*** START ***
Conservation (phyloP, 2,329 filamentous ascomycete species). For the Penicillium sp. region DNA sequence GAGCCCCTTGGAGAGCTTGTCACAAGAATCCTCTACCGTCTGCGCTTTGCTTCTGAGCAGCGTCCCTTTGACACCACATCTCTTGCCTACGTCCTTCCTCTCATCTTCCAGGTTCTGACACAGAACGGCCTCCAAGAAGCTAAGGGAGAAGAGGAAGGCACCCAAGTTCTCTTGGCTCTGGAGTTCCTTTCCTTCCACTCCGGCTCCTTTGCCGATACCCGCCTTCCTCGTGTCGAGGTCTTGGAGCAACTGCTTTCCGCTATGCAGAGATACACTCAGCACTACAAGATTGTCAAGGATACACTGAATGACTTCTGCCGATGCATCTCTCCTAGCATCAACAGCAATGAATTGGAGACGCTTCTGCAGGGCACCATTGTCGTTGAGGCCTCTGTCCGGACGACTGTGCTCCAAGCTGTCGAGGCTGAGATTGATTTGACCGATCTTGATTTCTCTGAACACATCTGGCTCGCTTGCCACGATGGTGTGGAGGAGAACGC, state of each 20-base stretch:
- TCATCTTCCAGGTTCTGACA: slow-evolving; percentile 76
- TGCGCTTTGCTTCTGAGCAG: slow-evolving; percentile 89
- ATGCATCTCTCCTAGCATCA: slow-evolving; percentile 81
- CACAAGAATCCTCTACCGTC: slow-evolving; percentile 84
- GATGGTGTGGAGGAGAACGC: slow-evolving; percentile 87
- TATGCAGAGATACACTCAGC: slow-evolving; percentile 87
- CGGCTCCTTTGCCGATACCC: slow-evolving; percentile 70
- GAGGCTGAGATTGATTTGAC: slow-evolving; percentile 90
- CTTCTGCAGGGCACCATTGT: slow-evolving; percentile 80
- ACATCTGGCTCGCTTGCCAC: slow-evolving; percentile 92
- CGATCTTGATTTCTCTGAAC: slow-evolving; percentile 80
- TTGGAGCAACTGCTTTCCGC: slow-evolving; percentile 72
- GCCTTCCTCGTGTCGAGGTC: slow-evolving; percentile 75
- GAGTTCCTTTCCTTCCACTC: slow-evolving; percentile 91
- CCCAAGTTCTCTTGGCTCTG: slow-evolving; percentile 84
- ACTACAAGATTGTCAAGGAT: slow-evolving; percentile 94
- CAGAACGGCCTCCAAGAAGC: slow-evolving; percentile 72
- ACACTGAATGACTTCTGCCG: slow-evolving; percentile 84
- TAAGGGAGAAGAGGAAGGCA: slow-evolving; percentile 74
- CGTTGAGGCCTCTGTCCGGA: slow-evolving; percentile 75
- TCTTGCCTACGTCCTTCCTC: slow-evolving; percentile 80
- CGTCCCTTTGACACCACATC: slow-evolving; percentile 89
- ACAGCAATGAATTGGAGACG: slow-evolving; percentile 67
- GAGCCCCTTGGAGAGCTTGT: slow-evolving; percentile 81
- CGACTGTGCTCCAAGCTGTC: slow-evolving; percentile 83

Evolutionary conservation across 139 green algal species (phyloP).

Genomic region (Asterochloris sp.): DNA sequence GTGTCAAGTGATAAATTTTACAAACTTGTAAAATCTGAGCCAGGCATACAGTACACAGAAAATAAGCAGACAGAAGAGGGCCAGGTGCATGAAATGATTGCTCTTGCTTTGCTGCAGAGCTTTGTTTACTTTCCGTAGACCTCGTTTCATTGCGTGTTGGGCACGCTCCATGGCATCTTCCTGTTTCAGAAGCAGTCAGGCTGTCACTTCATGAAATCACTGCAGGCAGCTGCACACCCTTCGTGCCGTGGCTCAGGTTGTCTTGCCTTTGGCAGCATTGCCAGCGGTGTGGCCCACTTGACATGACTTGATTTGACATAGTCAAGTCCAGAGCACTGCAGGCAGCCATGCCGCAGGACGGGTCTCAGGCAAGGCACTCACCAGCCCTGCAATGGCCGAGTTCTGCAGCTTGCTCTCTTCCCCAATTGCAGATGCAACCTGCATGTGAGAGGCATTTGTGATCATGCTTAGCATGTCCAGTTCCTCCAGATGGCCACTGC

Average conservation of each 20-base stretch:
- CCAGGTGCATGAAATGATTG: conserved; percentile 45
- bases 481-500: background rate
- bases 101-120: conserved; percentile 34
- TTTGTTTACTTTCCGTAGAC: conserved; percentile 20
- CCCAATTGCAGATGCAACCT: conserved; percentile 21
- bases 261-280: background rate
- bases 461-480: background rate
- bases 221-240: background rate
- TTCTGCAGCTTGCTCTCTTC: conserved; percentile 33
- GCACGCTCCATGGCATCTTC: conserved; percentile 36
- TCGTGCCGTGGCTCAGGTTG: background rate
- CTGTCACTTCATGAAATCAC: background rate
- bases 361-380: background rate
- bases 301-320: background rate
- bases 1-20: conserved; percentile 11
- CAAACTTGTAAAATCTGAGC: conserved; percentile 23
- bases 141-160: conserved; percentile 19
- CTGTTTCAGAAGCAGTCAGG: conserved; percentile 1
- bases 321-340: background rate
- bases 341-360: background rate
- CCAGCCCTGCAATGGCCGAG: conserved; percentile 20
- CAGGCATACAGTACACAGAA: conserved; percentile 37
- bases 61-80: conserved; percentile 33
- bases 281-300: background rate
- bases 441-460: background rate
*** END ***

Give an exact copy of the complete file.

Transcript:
Conservation (phyloP, 2,329 filamentous ascomycete species). For the Penicillium sp. region DNA sequence GAGCCCCTTGGAGAGCTTGTCACAAGAATCCTCTACCGTCTGCGCTTTGCTTCTGAGCAGCGTCCCTTTGACACCACATCTCTTGCCTACGTCCTTCCTCTCATCTTCCAGGTTCTGACACAGAACGGCCTCCAAGAAGCTAAGGGAGAAGAGGAAGGCACCCAAGTTCTCTTGGCTCTGGAGTTCCTTTCCTTCCACTCCGGCTCCTTTGCCGATACCCGCCTTCCTCGTGTCGAGGTCTTGGAGCAACTGCTTTCCGCTATGCAGAGATACACTCAGCACTACAAGATTGTCAAGGATACACTGAATGACTTCTGCCGATGCATCTCTCCTAGCATCAACAGCAATGAATTGGAGACGCTTCTGCAGGGCACCATTGTCGTTGAGGCCTCTGTCCGGACGACTGTGCTCCAAGCTGTCGAGGCTGAGATTGATTTGACCGATCTTGATTTCTCTGAACACATCTGGCTCGCTTGCCACGATGGTGTGGAGGAGAACGC, state of each 20-base stretch:
- TCATCTTCCAGGTTCTGACA: slow-evolving; percentile 76
- TGCGCTTTGCTTCTGAGCAG: slow-evolving; percentile 89
- ATGCATCTCTCCTAGCATCA: slow-evolving; percentile 81
- CACAAGAATCCTCTACCGTC: slow-evolving; percentile 84
- GATGGTGTGGAGGAGAACGC: slow-evolving; percentile 87
- TATGCAGAGATACACTCAGC: slow-evolving; percentile 87
- CGGCTCCTTTGCCGATACCC: slow-evolving; percentile 70
- GAGGCTGAGATTGATTTGAC: slow-evolving; percentile 90
- CTTCTGCAGGGCACCATTGT: slow-evolving; percentile 80
- ACATCTGGCTCGCTTGCCAC: slow-evolving; percentile 92
- CGATCTTGATTTCTCTGAAC: slow-evolving; percentile 80
- TTGGAGCAACTGCTTTCCGC: slow-evolving; percentile 72
- GCCTTCCTCGTGTCGAGGTC: slow-evolving; percentile 75
- GAGTTCCTTTCCTTCCACTC: slow-evolving; percentile 91
- CCCAAGTTCTCTTGGCTCTG: slow-evolving; percentile 84
- ACTACAAGATTGTCAAGGAT: slow-evolving; percentile 94
- CAGAACGGCCTCCAAGAAGC: slow-evolving; percentile 72
- ACACTGAATGACTTCTGCCG: slow-evolving; percentile 84
- TAAGGGAGAAGAGGAAGGCA: slow-evolving; percentile 74
- CGTTGAGGCCTCTGTCCGGA: slow-evolving; percentile 75
- TCTTGCCTACGTCCTTCCTC: slow-evolving; percentile 80
- CGTCCCTTTGACACCACATC: slow-evolving; percentile 89
- ACAGCAATGAATTGGAGACG: slow-evolving; percentile 67
- GAGCCCCTTGGAGAGCTTGT: slow-evolving; percentile 81
- CGACTGTGCTCCAAGCTGTC: slow-evolving; percentile 83

Evolutionary conservation across 139 green algal species (phyloP).

Genomic region (Asterochloris sp.): DNA sequence GTGTCAAGTGATAAATTTTACAAACTTGTAAAATCTGAGCCAGGCATACAGTACACAGAAAATAAGCAGACAGAAGAGGGCCAGGTGCATGAAATGATTGCTCTTGCTTTGCTGCAGAGCTTTGTTTACTTTCCGTAGACCTCGTTTCATTGCGTGTTGGGCACGCTCCATGGCATCTTCCTGTTTCAGAAGCAGTCAGGCTGTCACTTCATGAAATCACTGCAGGCAGCTGCACACCCTTCGTGCCGTGGCTCAGGTTGTCTTGCCTTTGGCAGCATTGCCAGCGGTGTGGCCCACTTGACATGACTTGATTTGACATAGTCAAGTCCAGAGCACTGCAGGCAGCCATGCCGCAGGACGGGTCTCAGGCAAGGCACTCACCAGCCCTGCAATGGCCGAGTTCTGCAGCTTGCTCTCTTCCCCAATTGCAGATGCAACCTGCATGTGAGAGGCATTTGTGATCATGCTTAGCATGTCCAGTTCCTCCAGATGGCCACTGC

Average conservation of each 20-base stretch:
- CCAGGTGCATGAAATGATTG: conserved; percentile 45
- bases 481-500: background rate
- bases 101-120: conserved; percentile 34
- TTTGTTTACTTTCCGTAGAC: conserved; percentile 20
- CCCAATTGCAGATGCAACCT: conserved; percentile 21
- bases 261-280: background rate
- bases 461-480: background rate
- bases 221-240: background rate
- TTCTGCAGCTTGCTCTCTTC: conserved; percentile 33
- GCACGCTCCATGGCATCTTC: conserved; percentile 36
- TCGTGCCGTGGCTCAGGTTG: background rate
- CTGTCACTTCATGAAATCAC: background rate
- bases 361-380: background rate
- bases 301-320: background rate
- bases 1-20: conserved; percentile 11
- CAAACTTGTAAAATCTGAGC: conserved; percentile 23
- bases 141-160: conserved; percentile 19
- CTGTTTCAGAAGCAGTCAGG: conserved; percentile 1
- bases 321-340: background rate
- bases 341-360: background rate
- CCAGCCCTGCAATGGCCGAG: conserved; percentile 20
- CAGGCATACAGTACACAGAA: conserved; percentile 37
- bases 61-80: conserved; percentile 33
- bases 281-300: background rate
- bases 441-460: background rate